Do you have a knotty pile of cords and chargers in your home?  How do you cope?

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Growing Old With Derek Jeter

The cover of the June 26th issue of the New York Times Magazine featured a candle that looked just like Yankees’ shortstop Derek Jeter, holding a bat as if waiting for the next pitch from, perhaps, a candle that looked like Tim Wakefield.  The Jeter candle was lit, and navy blue rivulets of melting wax ran from the hat down the pin-striped uniform into the butter cream frosting.

The story, titled “For Derek Jeter, on His 37th Birthday,” was about how the Yankees’ captain, who turned 37 on June 26, has been in a type of hitting slump known as “aging.”  The fancy scientific reason the beloved Yankees’ captain has not been as productive behind the bat, whether made of ash or candle wax, is because of age-related degradation in his fast-twitch muscles.  Jeter now, apparently, requires a full half-second to decide whether to swing at a 90 m.p.h. pitch, rather than the mere quarter-second required in his 20s and early 30s.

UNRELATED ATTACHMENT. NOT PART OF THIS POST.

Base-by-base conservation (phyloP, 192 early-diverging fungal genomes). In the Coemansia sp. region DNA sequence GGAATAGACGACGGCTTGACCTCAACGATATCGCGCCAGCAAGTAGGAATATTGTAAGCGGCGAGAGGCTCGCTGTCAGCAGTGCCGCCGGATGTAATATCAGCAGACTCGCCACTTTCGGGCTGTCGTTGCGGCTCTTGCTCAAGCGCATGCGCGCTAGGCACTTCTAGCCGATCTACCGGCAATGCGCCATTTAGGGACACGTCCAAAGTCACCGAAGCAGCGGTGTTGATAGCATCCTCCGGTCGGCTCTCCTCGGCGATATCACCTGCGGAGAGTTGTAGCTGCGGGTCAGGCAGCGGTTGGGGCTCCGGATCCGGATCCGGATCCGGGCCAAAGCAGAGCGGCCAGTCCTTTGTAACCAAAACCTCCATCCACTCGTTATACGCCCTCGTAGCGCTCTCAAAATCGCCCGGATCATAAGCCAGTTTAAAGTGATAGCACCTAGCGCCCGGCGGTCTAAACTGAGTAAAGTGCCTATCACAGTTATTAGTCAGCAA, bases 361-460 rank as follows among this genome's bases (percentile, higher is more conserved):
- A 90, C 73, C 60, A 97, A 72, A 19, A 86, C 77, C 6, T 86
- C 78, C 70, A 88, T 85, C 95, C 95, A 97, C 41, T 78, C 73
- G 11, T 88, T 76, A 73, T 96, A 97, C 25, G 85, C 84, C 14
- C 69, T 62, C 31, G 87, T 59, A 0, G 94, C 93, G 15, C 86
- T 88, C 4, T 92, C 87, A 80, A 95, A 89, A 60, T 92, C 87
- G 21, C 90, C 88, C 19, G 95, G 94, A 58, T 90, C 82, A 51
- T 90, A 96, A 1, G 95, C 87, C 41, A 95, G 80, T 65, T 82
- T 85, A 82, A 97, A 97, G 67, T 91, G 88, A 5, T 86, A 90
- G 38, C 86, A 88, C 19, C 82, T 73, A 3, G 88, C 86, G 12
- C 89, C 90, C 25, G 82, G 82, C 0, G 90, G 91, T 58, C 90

I wonder how my fast-twitch muscles are faring these days.  I notice that I am not squashing bugs as quickly as I used to.  When driving, I do not swerve around roadkill as deftly as I once did.  And it now takes me a full two seconds to change the channel whenever that annoying commercial for Progressive Insurance with Flo comes on, whereas I used to change it almost instantaneously.

I remember when my parents turned 37.  I noticed that my father was taking a few extra seconds to pull the car over to the side of the road to yell at me for tormenting my brother with the business end of a seat belt.  And when I went to the supermarket with my mother, I could swap the Cheerios with Fruity Pebbles before she could turn her head.  I felt bad taking advantage of my parents’ aging, but Mariano Rivera would have done the same thing.